Despite what you may have heard or seen online, the Skeleton Dance is not public domain, likewise, neither is Mickey Mouse’s Haunted House. Due to the Copyright Term Extension Act of 1998 (CTEA), copyright protection was extended 95 years from the publication date for any works published before January 1, 1978. That meant, any films released in 1923, which would have entered public domain in 1998, were scheduled to enter on January 1, 2019. Due to extensive lobbying, the Walt Disney Company was granted more extension for their works, therefore, all early Mickey Mouse cartoons, such as Steamboat Willie, won’t enter public domain until 2023. Keep in mind, there’s a very good chance that Disney will be granted another extension. Thus, why some people refer to CTEA as the ‘Mickey Mouse Protection Act’.
It’s important to note, that all Disney characters are not only copyrighted but also trademarked and that lasts for forever, so long as the owners continually use the trademarks commercially. Bottom line, Disney characters may NOT be commercially used whether they’re part of the public domain or not.
Betty Boop’s Halloween Party, 1933
Betty Boop’s Halloween Party is not in public domain. Since the Copyright Act of 1976, copyrights are automatically applied to a work and last the entirety of someone’s life, plus 95 years after creator’s death. Before 1976, however, companies needed to register and re-register their works to ensure copyright protection. In the case of Betty Boop, after a few company mergers and failure of the original owners, Fleischer Studios, to re-register the copyright of many of Betty Boop’s earliest cartoons, many fell into public domain. Unfortunately for fans, Halloween Party is not one of them. Wikipedia has a comprehensive list of Betty Boop’s cartoons and indicates which ones are public domain.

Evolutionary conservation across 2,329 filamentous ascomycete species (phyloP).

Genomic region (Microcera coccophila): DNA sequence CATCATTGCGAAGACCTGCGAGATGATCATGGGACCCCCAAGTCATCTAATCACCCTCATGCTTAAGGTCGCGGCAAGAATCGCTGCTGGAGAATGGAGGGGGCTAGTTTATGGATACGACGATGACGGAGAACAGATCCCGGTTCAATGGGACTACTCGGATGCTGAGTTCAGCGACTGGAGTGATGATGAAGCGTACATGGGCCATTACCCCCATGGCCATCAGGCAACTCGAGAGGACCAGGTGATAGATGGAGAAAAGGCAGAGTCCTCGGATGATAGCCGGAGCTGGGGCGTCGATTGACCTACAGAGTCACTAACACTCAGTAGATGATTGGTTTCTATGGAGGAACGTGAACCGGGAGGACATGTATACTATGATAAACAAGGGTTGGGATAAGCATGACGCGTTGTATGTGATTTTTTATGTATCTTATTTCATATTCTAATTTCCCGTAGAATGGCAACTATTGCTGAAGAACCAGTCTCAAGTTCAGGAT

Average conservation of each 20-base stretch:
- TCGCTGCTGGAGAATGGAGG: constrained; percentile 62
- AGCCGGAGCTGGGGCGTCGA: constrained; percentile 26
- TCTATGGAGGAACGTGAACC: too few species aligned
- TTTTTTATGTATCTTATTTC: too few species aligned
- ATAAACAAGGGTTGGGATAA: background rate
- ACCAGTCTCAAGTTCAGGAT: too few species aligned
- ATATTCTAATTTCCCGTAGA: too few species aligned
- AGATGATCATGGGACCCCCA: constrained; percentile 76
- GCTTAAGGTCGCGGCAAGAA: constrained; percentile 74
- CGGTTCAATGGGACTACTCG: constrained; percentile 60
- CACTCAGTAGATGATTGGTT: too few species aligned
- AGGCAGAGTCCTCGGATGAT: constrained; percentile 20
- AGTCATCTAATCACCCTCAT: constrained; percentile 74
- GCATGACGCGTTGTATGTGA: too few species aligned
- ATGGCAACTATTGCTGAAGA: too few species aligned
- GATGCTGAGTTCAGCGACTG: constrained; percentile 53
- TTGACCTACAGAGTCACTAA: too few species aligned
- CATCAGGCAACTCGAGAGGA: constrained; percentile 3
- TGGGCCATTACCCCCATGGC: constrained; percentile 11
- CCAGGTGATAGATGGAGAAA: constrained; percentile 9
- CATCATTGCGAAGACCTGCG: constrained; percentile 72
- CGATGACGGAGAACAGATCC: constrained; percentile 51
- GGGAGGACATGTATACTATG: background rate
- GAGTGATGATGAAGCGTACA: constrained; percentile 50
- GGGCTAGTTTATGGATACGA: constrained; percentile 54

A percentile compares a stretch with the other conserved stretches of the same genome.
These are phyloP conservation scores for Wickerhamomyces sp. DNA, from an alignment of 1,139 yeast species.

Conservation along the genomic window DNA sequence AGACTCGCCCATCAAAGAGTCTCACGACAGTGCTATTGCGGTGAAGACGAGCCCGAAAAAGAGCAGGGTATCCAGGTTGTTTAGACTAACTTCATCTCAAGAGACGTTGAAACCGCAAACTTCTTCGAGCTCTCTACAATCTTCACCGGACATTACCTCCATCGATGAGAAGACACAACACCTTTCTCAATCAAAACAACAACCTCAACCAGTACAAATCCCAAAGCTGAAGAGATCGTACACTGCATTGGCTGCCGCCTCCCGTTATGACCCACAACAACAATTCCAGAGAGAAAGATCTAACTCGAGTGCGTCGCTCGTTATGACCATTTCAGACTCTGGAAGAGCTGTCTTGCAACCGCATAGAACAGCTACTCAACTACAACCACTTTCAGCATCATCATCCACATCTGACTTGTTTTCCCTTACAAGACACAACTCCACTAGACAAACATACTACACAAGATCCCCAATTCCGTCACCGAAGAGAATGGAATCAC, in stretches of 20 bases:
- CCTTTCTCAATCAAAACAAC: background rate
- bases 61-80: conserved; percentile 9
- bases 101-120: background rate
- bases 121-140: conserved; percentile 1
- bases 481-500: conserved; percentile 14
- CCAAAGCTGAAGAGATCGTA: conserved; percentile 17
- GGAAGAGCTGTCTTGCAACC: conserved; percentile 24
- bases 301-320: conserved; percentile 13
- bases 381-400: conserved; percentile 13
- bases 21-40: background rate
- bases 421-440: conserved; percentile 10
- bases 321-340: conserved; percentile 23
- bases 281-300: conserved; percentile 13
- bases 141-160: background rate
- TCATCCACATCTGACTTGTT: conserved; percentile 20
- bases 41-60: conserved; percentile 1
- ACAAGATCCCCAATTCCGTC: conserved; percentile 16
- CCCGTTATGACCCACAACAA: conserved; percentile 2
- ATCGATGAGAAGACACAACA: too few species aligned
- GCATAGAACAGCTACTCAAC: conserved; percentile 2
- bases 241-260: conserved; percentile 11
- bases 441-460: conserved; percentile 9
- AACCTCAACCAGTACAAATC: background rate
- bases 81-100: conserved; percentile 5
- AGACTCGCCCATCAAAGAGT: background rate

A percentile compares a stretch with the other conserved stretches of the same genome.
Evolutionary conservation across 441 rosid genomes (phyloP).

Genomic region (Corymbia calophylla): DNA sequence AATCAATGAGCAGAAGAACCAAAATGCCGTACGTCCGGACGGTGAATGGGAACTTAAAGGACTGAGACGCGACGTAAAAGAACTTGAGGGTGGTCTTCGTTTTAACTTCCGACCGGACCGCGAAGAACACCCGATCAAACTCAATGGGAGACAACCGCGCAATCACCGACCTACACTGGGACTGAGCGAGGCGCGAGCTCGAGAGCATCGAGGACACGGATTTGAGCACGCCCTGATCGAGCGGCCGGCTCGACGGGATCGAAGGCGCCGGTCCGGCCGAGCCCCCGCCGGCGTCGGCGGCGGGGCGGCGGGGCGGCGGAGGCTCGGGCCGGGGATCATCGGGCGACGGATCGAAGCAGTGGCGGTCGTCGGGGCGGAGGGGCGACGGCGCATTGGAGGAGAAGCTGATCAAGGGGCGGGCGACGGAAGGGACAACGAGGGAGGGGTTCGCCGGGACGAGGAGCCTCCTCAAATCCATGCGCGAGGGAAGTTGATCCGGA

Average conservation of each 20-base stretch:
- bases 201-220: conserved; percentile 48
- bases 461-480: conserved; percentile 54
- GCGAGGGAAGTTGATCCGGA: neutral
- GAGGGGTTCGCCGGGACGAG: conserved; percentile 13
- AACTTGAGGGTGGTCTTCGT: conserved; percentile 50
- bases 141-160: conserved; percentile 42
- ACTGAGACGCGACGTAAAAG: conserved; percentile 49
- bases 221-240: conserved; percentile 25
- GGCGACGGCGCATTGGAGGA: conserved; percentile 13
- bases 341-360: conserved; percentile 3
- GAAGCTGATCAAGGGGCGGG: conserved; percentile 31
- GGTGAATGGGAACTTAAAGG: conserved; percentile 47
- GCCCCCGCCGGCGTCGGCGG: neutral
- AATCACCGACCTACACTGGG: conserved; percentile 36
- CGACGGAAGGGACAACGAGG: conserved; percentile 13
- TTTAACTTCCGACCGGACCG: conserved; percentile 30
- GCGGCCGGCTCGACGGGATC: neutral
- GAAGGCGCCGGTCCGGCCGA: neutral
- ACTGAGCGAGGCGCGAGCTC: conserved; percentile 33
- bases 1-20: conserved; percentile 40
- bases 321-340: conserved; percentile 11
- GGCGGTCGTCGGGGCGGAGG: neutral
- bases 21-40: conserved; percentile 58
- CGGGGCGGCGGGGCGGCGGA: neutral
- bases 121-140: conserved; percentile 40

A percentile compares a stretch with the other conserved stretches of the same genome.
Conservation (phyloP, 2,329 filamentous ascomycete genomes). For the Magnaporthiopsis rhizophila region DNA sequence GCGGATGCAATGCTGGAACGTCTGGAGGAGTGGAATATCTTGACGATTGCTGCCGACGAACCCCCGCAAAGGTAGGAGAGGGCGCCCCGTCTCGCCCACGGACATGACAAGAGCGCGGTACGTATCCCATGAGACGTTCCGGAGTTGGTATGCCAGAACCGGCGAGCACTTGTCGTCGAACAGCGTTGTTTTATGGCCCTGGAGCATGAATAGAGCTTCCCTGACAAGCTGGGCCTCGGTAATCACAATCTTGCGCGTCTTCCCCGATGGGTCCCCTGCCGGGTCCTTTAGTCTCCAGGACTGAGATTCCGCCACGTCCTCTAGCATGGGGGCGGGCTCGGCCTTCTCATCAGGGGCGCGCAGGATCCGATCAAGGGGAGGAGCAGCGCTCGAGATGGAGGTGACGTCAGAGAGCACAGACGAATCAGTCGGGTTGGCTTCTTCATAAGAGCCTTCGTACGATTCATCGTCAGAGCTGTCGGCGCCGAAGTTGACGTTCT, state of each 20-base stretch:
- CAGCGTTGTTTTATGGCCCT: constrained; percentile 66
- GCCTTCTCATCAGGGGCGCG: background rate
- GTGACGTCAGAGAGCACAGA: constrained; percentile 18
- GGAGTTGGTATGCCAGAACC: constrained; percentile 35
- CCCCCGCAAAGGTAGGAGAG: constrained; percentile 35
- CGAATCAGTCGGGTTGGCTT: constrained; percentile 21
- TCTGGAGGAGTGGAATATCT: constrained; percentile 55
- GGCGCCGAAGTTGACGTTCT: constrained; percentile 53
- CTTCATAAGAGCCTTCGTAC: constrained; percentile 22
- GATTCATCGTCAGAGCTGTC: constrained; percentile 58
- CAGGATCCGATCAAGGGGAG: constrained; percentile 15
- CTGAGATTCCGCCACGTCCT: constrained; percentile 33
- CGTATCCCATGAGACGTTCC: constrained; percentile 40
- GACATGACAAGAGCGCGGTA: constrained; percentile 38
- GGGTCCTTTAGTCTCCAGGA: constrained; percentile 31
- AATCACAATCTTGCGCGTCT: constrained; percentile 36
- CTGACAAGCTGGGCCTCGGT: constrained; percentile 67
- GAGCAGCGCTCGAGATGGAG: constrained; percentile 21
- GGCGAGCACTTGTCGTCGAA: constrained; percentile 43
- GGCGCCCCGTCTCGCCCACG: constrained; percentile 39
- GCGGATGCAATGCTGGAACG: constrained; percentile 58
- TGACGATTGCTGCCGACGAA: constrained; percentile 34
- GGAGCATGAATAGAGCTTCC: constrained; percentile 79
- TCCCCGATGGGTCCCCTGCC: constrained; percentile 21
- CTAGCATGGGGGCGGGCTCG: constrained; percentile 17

For the record, it appears that the character of Betty Boop is owned by Paramount, the Betty Boop name itself is owned by Fleischer Studios, and the right to distribute the cartoons (those not public domain) are split between three different companies, Trifeca Entertainment & Media, Olive Films and Melange Pictures.
Casper, The Friendly Ghost, 1945
Casper’s very first movie The Friendly Ghost is public domain. In the 1950s, when Harvey Publications purchased Casper the Friendly Ghost and bunch of other cartoons from Noveltoon, lawyers failed to inform Harvey that they needed to register copyrights for the first works of the character, thus, The Friendly Ghost and four other Casper titles (There’s Good Boos To-Night, A Haunting We Will Go Boo Moon, and Spooking About Africa) all wound up in public domain, however, these are the only works that are public domain. Because Harvey trademarked Casper and continued to make newer cartoons, they retained ownership of the character of Casper and all subsequent Casper works. These days, Universal Studios holds ownership over Casper and all films except for the five mentioned above.
Here are a few more spooky cartoons in public domain:
Felix the Cat, Switches Witches 1927
Swing You Sinners 1930
Bimbo’s Initiation 1931
The Mad Doctor 1933
The Headless Horseman 1934
Cobweb Hotel 1936
Popeye, Fright to the Finish 1954
I’m not a legal expert, so please don’t assume any of this is legal advice. Please seek out your own legal counsel and do your research before posting potentially copyrighted or trademarked material on websites.
If you’re interested in more animation films in public domain, check out TV Tropes and Wikipedia, which both have a pretty comprehensive list of films.